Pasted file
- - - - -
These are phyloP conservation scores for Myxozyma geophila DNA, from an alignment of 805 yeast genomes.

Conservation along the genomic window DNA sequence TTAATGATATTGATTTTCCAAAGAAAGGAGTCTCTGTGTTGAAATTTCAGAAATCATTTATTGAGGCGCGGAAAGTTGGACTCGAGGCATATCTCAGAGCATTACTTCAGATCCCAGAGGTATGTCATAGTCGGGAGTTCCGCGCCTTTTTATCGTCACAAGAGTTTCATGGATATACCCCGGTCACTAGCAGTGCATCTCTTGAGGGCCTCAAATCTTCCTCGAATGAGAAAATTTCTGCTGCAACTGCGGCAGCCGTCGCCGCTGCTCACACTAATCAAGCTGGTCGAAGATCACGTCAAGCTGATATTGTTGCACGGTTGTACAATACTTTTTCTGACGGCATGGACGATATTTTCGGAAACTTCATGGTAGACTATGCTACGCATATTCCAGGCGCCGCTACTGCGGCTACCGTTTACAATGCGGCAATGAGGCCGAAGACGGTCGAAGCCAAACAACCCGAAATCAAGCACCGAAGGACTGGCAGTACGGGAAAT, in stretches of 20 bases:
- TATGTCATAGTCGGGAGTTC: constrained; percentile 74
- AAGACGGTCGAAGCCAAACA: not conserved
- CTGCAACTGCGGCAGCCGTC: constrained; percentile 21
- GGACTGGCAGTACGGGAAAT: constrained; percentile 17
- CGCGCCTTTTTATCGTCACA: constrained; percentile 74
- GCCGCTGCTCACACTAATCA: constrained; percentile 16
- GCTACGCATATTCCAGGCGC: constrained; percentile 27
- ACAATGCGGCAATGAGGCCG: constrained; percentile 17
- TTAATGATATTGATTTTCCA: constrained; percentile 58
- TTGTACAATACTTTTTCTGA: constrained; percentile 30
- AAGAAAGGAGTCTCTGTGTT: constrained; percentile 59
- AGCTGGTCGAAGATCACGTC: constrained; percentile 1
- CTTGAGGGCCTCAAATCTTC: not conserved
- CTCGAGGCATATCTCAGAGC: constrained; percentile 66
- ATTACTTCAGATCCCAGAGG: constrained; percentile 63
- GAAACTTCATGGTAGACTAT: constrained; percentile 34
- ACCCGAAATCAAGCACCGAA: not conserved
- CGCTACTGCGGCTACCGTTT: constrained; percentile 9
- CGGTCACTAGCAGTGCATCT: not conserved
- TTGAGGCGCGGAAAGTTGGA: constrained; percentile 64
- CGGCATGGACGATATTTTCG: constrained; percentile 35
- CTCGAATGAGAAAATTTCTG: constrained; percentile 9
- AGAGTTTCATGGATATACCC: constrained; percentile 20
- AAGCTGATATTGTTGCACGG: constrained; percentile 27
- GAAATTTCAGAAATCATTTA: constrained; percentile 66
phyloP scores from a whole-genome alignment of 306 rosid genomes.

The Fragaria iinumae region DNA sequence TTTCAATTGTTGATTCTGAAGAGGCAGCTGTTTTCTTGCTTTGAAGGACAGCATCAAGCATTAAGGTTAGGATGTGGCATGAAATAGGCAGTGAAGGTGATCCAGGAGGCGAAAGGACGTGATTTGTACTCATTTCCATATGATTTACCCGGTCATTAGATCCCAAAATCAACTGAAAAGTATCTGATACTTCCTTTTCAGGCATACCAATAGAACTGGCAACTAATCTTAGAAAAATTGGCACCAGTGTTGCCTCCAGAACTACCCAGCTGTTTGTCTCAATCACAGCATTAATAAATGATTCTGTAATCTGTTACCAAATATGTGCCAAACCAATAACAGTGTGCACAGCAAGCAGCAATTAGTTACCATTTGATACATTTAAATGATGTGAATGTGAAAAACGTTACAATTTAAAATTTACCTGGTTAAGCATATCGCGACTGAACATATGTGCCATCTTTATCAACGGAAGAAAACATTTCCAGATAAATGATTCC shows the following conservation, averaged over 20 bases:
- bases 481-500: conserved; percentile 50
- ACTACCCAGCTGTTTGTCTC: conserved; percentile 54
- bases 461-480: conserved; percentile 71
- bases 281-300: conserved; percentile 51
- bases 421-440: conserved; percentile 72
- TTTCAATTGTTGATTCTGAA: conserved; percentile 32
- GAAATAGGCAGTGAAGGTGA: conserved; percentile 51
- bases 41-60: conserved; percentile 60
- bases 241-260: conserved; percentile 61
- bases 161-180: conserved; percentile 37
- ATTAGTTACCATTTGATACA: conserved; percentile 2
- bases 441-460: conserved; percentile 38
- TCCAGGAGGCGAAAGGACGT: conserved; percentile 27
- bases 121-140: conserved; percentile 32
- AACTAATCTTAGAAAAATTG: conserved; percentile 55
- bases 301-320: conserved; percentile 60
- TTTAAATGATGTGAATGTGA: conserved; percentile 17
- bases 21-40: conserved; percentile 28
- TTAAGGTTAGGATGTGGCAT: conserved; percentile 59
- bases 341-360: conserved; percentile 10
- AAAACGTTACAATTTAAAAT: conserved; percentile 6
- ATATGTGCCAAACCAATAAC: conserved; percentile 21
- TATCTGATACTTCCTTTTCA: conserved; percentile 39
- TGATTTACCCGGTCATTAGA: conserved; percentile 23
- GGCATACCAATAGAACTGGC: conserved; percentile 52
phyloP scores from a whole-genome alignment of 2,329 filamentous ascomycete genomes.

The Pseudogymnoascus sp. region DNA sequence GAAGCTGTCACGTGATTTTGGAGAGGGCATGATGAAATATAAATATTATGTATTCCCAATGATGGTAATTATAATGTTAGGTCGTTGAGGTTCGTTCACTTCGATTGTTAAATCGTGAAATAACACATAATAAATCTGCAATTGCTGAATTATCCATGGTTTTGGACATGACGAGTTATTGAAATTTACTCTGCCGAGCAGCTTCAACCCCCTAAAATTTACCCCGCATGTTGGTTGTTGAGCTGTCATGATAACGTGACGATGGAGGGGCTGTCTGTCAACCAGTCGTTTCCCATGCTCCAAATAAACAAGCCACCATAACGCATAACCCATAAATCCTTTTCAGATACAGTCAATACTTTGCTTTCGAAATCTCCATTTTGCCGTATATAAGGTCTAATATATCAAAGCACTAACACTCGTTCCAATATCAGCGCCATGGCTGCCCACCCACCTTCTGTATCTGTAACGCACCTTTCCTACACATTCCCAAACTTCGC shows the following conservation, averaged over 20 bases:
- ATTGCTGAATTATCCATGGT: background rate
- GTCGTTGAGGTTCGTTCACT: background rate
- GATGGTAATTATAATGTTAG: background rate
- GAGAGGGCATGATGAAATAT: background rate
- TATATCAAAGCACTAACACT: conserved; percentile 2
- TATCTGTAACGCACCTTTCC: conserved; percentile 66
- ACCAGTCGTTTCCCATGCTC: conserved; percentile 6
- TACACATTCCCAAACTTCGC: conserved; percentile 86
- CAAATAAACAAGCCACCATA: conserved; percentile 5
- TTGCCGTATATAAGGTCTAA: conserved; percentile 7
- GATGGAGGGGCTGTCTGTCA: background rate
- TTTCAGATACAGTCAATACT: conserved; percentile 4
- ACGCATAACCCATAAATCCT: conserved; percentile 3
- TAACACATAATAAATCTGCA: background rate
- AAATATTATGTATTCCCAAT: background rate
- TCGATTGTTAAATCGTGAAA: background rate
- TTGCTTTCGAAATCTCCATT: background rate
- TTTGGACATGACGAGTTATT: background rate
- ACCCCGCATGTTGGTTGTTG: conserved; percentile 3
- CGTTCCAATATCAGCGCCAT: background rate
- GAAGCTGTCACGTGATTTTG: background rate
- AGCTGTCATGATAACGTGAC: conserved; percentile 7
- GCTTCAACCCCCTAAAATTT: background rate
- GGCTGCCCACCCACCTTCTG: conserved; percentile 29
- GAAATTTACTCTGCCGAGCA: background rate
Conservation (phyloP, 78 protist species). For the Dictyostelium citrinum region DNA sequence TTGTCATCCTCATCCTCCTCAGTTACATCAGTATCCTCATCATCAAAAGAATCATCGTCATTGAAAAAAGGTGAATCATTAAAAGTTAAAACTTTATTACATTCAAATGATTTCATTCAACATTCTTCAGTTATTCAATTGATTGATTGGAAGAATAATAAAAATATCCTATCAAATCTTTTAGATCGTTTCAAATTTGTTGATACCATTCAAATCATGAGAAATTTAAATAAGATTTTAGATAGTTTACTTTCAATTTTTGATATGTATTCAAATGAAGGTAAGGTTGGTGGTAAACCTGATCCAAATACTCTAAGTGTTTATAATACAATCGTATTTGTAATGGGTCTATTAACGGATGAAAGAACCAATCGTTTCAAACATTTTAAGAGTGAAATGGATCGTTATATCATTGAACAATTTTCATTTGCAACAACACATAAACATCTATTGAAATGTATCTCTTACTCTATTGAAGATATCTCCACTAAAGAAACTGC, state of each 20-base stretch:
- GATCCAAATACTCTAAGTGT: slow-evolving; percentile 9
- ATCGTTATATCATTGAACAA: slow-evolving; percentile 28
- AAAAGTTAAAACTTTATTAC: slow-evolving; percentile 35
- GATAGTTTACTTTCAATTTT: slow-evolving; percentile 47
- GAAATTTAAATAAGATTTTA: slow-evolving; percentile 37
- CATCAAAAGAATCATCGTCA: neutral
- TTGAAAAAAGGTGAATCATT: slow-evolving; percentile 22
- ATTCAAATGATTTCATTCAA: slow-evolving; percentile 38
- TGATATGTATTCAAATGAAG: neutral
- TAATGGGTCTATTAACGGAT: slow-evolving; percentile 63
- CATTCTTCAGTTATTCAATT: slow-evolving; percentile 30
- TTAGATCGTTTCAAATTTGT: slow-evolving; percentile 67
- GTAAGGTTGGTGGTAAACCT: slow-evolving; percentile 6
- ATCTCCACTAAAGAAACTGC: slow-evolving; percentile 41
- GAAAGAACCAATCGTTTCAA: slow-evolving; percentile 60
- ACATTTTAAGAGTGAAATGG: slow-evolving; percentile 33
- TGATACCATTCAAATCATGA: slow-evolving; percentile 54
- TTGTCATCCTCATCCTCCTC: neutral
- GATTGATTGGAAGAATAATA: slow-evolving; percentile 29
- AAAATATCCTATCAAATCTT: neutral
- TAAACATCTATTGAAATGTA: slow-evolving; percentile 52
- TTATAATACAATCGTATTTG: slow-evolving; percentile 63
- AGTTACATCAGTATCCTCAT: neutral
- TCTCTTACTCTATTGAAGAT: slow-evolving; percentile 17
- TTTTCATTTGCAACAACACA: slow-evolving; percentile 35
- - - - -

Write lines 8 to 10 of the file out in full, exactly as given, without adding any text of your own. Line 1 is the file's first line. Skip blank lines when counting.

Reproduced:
- GCCGCTGCTCACACTAATCA: constrained; percentile 16
- GCTACGCATATTCCAGGCGC: constrained; percentile 27
- ACAATGCGGCAATGAGGCCG: constrained; percentile 17